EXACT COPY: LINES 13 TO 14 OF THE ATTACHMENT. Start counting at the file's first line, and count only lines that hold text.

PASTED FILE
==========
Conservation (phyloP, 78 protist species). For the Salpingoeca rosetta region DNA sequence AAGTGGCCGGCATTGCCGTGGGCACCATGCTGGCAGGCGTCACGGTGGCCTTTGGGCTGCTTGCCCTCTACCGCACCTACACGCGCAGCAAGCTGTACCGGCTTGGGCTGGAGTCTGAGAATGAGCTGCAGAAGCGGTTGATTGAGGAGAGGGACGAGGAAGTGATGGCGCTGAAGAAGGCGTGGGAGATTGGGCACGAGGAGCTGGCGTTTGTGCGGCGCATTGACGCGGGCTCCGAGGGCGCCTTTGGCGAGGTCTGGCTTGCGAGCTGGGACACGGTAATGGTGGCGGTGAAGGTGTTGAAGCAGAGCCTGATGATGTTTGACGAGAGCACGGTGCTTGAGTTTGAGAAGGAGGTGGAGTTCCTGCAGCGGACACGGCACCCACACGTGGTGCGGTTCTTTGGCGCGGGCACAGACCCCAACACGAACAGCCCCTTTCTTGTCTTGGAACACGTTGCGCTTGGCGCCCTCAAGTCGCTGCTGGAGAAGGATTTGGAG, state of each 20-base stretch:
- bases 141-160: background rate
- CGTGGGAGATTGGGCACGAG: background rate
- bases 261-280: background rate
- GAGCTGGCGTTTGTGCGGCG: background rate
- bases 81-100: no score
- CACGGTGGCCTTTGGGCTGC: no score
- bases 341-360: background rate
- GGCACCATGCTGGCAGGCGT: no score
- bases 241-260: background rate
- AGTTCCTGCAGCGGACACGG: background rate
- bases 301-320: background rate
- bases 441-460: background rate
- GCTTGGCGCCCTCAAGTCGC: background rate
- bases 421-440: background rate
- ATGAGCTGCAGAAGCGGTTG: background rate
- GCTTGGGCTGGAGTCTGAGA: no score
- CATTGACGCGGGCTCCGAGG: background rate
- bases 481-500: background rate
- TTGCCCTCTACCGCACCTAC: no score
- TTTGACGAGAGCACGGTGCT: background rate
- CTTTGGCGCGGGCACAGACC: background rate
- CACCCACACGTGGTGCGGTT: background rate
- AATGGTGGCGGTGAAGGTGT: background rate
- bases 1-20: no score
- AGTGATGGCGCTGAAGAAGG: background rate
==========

- bases 441-460: background rate
- GCTTGGCGCCCTCAAGTCGC: background rate